#8-2013 Ups and Downs
No, not happiness and sadness, up and down the hill between Naivasha town and SFG. Made the round trip so many times the car practically steered itself!
Up early to get to school by 8:30 to teach the form 4’s. They had asked about surds, which are square roots that are not whole numbers, like root 3, or cube roots, 4th roots and so on. It’s not a hard topic, but they didn’t know much about them, so we began. Then run down the hill to pick Joyce, whom I had suggested for sewing school badges on uniforms. When the students went home for midterm break they were given the badges and told to have them sewed on. However, the girls who were “retained” didn’t have that opportunity. Hence Joyce. I had to drive down to the main part of town, then on the very bumpy, potholed road to her house.
She has a very old, foot treadle Singer, in a hardwood table and made of steel. The kind that lasts longer than the user and weighs as much. She and a neighbor hoisted it into the boot and off we went—but oh, I needed to stop at a Safaricom shop, of which there are many, to reload my modem, Maya having used us $60 worth of credit doing Skype and Facebook while she was home on midterm break! ARGH! I hadn’t realized how much time she had spent on that this weekend and I had also not understood how expensive it would be. I had loaded on ksh 5000, which I figured would last the summer, and this morning I had zero credit! It’s not her fault, she didn’t know, but I had to buy more credit, so I thought I could stop by the shop where David Mungai (see #6) works, right on the way back to school. Alas, it is only a small shop and the biggest credit they carry is ksh 20 credit chits (about $.25) When you load credit, you have to key in 16 digits. Imagine doing that 80 times! No, I guess I have to go to the big Safaricom office, where any transaction takes at least ½ an hour if it isn’t complicated. Complications take longer. ARGH!!
So on up to school where we get Joyce set up in the library to sew. It’s teatime, so I bring her tea and a mandazi-deep fried dough and yummy. Now I have no time for my tea and mandazi, but I’m peckish, so I ask Peter whether it’s ever permitted to drink tea and eat in class. “You can get away with a lot of things the rest of us can’t – but they’ll laugh at you.” I took that to be a yes, and yes, they did laugh, but I got my tea and goodie. It was form 4 again, working on harder surd expressions. I was glad I had 1 copy of the book we use at MA, b/c it has better problems. I’m not sure everyone got everything, but I think enough of them did that they’ll explain further to the others.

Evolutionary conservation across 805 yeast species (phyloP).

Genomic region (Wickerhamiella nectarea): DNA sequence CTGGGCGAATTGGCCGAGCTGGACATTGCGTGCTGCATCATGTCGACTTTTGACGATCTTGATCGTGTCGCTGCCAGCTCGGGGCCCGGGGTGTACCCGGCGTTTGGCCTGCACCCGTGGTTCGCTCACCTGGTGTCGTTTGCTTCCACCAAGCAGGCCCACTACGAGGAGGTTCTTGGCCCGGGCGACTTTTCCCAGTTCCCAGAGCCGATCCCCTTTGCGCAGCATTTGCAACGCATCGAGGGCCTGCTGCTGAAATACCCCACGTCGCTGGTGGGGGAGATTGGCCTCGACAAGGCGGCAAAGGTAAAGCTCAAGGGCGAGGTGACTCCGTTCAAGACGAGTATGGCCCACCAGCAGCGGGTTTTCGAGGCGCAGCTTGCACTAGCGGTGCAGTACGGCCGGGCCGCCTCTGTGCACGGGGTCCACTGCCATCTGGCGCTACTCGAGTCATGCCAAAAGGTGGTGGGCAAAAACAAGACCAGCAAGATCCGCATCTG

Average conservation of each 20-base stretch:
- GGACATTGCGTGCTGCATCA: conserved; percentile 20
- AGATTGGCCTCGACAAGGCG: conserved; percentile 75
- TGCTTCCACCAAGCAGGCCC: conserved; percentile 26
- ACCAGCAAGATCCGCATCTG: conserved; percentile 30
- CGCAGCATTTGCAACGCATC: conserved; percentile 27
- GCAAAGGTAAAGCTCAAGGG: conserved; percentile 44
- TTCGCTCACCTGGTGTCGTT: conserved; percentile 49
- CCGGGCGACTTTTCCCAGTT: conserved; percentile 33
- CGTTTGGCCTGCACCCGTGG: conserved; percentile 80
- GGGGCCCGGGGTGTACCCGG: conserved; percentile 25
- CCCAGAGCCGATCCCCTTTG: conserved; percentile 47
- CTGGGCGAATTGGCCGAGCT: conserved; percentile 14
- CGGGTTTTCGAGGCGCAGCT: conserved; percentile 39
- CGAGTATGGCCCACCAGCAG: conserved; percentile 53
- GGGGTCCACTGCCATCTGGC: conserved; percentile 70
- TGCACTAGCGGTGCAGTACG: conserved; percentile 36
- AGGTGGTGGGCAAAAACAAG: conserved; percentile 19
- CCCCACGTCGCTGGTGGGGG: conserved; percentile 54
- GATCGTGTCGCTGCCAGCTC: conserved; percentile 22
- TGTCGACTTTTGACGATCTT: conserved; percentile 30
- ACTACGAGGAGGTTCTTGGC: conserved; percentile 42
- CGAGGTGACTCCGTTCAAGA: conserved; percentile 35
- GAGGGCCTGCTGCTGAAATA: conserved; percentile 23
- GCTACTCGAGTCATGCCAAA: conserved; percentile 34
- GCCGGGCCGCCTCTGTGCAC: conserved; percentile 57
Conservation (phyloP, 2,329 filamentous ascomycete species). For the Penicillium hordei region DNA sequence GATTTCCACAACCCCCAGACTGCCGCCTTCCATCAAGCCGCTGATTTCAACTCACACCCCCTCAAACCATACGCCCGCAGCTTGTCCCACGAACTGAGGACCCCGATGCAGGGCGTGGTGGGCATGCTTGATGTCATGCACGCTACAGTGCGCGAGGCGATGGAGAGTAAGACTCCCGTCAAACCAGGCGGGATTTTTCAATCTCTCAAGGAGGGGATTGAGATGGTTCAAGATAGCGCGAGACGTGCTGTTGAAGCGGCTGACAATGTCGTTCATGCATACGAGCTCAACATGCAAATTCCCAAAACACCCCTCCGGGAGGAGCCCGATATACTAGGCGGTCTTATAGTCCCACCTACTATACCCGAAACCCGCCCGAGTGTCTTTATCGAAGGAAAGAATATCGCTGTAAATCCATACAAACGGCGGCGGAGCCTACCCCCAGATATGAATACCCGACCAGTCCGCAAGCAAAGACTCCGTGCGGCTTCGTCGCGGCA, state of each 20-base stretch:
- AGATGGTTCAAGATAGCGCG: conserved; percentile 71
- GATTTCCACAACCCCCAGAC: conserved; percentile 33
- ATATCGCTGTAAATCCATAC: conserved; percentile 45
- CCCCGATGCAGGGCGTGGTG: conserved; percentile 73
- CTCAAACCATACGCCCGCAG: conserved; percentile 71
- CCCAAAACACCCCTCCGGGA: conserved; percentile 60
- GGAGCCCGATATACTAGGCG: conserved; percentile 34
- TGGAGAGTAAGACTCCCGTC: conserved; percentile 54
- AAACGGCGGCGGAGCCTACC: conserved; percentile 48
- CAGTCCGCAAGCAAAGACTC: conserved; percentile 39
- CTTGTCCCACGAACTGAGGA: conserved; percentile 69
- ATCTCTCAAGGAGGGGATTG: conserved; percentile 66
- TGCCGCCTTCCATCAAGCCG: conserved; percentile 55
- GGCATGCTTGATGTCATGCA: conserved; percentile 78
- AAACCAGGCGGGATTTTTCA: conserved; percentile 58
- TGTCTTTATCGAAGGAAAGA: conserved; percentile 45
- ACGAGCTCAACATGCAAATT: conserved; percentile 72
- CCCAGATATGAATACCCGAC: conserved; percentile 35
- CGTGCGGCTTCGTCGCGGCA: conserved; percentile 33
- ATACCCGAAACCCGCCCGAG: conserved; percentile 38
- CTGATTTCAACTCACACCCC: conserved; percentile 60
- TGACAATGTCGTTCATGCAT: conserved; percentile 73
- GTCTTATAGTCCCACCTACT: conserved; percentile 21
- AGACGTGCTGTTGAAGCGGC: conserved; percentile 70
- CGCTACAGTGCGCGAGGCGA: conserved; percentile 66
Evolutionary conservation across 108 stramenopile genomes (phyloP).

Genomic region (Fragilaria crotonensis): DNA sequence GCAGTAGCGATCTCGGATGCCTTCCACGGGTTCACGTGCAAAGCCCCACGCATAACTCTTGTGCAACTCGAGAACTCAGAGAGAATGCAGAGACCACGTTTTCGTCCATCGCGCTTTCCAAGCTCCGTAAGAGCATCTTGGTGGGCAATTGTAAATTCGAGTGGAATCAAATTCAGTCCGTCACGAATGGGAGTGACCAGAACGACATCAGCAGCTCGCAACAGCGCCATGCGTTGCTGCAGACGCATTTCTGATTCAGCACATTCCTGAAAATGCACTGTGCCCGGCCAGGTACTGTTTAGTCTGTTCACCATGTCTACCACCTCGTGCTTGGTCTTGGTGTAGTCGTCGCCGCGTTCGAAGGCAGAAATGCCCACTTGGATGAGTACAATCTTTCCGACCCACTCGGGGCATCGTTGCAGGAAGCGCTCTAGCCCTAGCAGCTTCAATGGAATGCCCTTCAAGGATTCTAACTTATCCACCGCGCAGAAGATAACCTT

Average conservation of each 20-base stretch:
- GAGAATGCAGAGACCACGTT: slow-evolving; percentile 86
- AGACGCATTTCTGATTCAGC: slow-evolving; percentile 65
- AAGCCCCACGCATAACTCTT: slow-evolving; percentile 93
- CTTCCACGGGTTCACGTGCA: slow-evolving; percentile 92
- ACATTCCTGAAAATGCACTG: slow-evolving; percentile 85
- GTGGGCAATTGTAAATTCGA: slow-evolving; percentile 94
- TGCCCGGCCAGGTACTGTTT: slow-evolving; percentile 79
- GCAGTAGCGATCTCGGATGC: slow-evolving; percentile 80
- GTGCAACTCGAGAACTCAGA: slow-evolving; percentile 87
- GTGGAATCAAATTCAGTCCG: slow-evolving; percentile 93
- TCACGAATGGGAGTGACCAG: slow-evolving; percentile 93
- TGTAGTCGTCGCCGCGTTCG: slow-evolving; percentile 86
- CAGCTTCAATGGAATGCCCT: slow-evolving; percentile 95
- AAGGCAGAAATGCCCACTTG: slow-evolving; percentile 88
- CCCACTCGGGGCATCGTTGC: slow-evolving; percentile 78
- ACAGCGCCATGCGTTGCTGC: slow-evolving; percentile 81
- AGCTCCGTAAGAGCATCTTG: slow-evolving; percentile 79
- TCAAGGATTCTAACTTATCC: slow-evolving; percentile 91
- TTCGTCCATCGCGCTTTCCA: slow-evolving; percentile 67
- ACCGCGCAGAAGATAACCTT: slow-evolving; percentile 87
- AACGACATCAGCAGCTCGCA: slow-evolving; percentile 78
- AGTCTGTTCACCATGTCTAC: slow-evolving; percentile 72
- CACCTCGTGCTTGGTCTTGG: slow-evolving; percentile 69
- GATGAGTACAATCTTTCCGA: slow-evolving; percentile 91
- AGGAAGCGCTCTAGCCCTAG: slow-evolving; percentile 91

Now it was 12:30. I had to go back home to see to Maya, who was to report back today after mid-term break. Woe unto anyone who arrives even 1 minute after 4 pm!!! We decided she could be accompanied by the other girls from Mji Wa Neema, partly so she could experience returning to school and walking down the dusty road from the highway and partly b/c I had promised to meet someone on an important assignment—story to follow.
So into the church compound, get Maya going, eat some lunch and on down to the town, this time parking at the Naivas (locally owned supermarket). I was early for my appt, so hoofed it down to Safaricom, where indeed it took more than ½ hour to load 5 ksh 1000 credit chits. “I’ll leave it here. Have to go to Naivas. Back in an hour.” Hoof it back up to Naivas, where I am to meet someone I’ll call Jane (as in Doe)
Jane is a graduate of SFG who qualified for the low cost admittance to university. Very bright, but a poor and totally dysfunctional family. Her admission papers got delayed so she couldn’t begin in September. She found a room to live and started a small business. Coming home at dusk one night she was jumped and gang-raped. OH, God! Why does that have to happen, especially to this girl whose life has been so hard until she came to SFG, where she thrived. She just hermitted herself for some time, trying to deal with the trauma. Eventually Peter Murigi was able to contact her. Her admission papers had finally arrived and he had been calling her for several weeks. She came to school and told him the whole story, including the fact that she was pregnant! She chose to carry the child and will keep it, so my appointment was to buy baby things for her, compliments of her very generous sponsor, who has really supported her. We bought “nappies”, and plastic covers, soaps, lotion, a baby bath tub and food for her. We planned to go to the local outdoor market, where virtually anything can be purchased at very low prices. But by the time we got through the checkout I discovered I had used up all my cash. No credit cards there! In fact, I was scrambling for enough shillings. She shyly handed me all she had, which was ksh 55 (about $.65), which I was about to accept, when I discovered ksh 300 ($3.75) in my pocket. “I’m rich!” everyone in the “queue” behind us laughed at the mzungu” who was excited about a mere ksh 300. We piled everything into the car, went down to Safaricom, where they had completed loading my credit on the modem and off to Jane’s house. ARGH! Down potholed, rutted lanes, left here, right here, until we came to a small series of 1-room residences. We carried in all the goodies and food. She was exhausted but relieved that we had got purchased what she needed (almost). She is due in 3 weeks, but feared it might be sooner. If we don’t make it to the other market before she delivers, her very sweet sister, come to stay for the first month, will go with me to get the rest of what she needs.